PDC – FAQ
Frequently Asked Questions (FAQ) about the Permaculture Design Certificate
The Permaculture Design Certificate, often referred to as the PDC, was developed by Bill Mollison as a tool for teaching the principles and foundations of permaculture design. All PDC courses offered throughout the world must follow the same format in order to insure that the integrity of the certification process is respected. The Certificate will allow you the right to use the word “permaculture” in a professional setting, and it indicates that you have successfully completed the course. It is also a pre-requisite for further training in permaculture. Participants who attend this course and complete the final design project will receive a Permaculture Design Certificate.
The Instituto Mesoamericano de Permaculture (IMAP) meets all requirements for certification, and is the principal certifying body for permaculture certification in Mesoamerica. Since its inception in 2000, IMAP has been promoting permaculture techniques, ecological construction, organic vegetable production, as well as native seed production at both national and international levels. IMAP has delivered hundreds of courses and workshops in the area of sustainable agriculture, seed saving, traditional knowledge and permaculture systems. The Institute has also implemented sustainable systems to enable people in a number of communities to produce their own food, to manage water resources, and to maintain and conserve soil fertility.
The course will be offered on Lake Atitlan, one of Mesoamerica’s most beautiful areas. Participants will get the unique opportunity to be immersed in Mayan culture and to work with local communities. The Lake Atitlan region offers a number of eco-tourism opportunities, including kayaking, ziplines, canoeing, hiking volcanoes and shopping in thriving local markets. The first half of the course will be held at IMAP, located in San Lucas Toliman, Guatemala. The second half of the course will be offered at Atitlan Organics, a permaculture farm in Tzununa which is just a short boat ride away across Lake Atitlan.
The course is taught by Ronaldo (Rony) Lec of the Mesoamerican Permaculture Institute and Shad Qudsi of Atitlan Organics. Rony is a permaculture teacher certified by Geoff Lawton, with a diploma issued by Bill Mollison, and has been teaching permaculture for the last 20 years. Certified in Permaculture Design, Shad has over 13 years experience in organic and commercial gardening and farming. Local experts from the region will also be invited to teach specific parts of the course pertaining to their specialty. For more details on our 2 instructors, see www.imapermaculture.org/pdc-details/.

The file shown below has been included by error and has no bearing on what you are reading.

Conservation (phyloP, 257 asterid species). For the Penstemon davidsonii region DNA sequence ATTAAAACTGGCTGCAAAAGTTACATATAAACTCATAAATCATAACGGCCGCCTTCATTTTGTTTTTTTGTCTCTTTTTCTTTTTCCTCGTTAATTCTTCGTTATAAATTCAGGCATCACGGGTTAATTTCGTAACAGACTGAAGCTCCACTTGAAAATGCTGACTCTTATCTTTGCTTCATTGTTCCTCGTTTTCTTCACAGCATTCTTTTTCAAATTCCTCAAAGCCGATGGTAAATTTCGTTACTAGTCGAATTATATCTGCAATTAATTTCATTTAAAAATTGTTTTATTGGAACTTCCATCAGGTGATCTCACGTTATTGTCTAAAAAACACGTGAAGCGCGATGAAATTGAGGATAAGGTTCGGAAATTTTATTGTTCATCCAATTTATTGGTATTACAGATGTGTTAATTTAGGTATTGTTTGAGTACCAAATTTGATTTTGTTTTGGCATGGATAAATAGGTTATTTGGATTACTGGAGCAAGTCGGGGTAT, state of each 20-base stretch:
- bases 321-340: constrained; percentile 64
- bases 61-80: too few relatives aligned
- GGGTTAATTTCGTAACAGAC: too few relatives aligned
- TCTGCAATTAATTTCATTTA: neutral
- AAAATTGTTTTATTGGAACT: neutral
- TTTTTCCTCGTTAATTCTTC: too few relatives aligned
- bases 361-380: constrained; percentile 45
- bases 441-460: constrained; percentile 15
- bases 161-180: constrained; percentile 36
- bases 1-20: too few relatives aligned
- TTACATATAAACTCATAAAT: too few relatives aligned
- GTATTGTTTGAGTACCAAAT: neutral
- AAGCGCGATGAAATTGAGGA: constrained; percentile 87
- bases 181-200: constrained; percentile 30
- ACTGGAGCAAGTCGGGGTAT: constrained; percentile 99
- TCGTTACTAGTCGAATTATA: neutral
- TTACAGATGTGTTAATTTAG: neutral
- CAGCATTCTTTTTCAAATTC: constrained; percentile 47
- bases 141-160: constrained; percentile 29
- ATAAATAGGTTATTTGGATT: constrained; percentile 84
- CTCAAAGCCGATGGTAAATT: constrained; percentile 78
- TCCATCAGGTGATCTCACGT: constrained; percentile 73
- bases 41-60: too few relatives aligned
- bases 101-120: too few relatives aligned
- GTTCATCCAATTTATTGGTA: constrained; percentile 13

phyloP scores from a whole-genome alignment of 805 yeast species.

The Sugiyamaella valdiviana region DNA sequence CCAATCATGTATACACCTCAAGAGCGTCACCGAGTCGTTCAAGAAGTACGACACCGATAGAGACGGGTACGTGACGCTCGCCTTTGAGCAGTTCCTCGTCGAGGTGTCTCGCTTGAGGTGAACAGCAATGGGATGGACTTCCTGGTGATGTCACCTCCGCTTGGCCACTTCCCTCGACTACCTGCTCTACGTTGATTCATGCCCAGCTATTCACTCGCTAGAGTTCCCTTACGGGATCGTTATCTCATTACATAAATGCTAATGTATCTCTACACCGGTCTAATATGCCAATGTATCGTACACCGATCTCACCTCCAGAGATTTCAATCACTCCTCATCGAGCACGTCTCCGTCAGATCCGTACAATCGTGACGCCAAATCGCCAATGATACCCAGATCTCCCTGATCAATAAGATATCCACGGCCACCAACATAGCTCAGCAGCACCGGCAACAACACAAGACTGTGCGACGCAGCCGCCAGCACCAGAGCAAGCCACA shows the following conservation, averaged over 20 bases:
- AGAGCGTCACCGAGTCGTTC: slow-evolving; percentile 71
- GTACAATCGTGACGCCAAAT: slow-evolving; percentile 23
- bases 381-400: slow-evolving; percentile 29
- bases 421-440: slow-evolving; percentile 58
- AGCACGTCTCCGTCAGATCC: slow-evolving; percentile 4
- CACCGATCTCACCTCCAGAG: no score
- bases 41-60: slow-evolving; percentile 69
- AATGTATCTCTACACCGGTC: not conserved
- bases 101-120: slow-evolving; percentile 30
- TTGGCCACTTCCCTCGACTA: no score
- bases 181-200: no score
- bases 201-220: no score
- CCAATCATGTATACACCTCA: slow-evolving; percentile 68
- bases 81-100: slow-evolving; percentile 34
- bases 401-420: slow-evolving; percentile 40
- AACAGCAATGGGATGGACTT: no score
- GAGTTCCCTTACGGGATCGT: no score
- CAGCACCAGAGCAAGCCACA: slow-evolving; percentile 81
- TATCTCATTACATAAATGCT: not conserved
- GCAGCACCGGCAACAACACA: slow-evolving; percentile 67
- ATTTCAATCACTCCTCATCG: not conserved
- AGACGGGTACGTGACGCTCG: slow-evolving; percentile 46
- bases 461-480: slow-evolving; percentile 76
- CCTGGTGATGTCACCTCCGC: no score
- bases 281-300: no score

The next offering of the course will be from December 03-16, 2017.
The course costs $950 for Guatemalans and $1,250 for everyone else (before Sep 1. $1,100). This includes facilitation, the PDC certificate, all food and lodging, transportation and in-the-field activities. To secure your spot, we require a non-refundable deposit of $300 via Paypal. Note: A 5% Paypal fee will be applied to the balance (not the deposit). You can be pay via wire transfer to avoid the Paypal fee - email us at email@example.com for details.
IMAP is located in the community of Pachitulul, on the south edge of Lake Atitlán between San Lucas Tolimán and Santiago Atitlán. You can get here by going to Panajachel and then taking a boat to Santiago and a pickup to IMAP. Alternatively, we’d also be happy to book you a taxi that can bring you directly here from Guatemala city or Antigua for $100. How to get here on your own:
- Take a shuttle from the airport to Panajachel (3 hours, $25). Atitrans has 3 daily shuttles, but there are other companies out there. Just make sure to leave before noon in order to secure a spot and get here in good time.
- From Panajachel you’ll take a public boat (“lancha”) to Santiago (40 minutes, Q25 – have exact change ready). There is no direct boat to San Lucas Tolimán. The last boat for Santiago leaves from Panajachel between 4.00pm and 5.00pm.
- When you arrive in Santiago, walk up the hill and when you see a restaurant called El Pescador on the corner, go left to the end of the street. Here you can catch a pickup to IMAP / Pachitulul (20 minutes, Q5).
- You will see a sign on your left-hand side after you pass the small town of Cerro de Oro that says IMAP / Pachitulul. Get off here. Walk 1 km down the path by the sign. IMAP will be on your left-hand side, across from the lakeshore.
- If you have a lot of luggage, stay on the pickup and get off at San Lucas Toliman (10 minutes from IMAP), and catch a tuk tuk to IMAP / Pachitulul (Q10).
The course offers the internationally recognized Permaculture Design Certificate curriculum through participatory learning, based in traditional Indigenous knowledge. It covers a broad range of themes to provide a holistic overview of permaculture practices, biodiversity and sustainable living. Topics include:
- Introduction to permaculture: history, ethics & principles
- Mayan culture and biodiversity
- Reading and understanding the landscape
- Natural principles and Permaculture design
- Natural and cultivated ecosystems
- Developing productive systems with permaculture
- Social permaculture and community self sufficiency
- Drawing techniques and hands-on design projects
The course is open to everyone and has been constructed in such a way that offers a level playing field to people of various backgrounds and experience. There are no pre-requisites for this course.
We're happy to help! Email us at firstname.lastname@example.org or give us a call at (502) 4681-4697 / 4549-0578.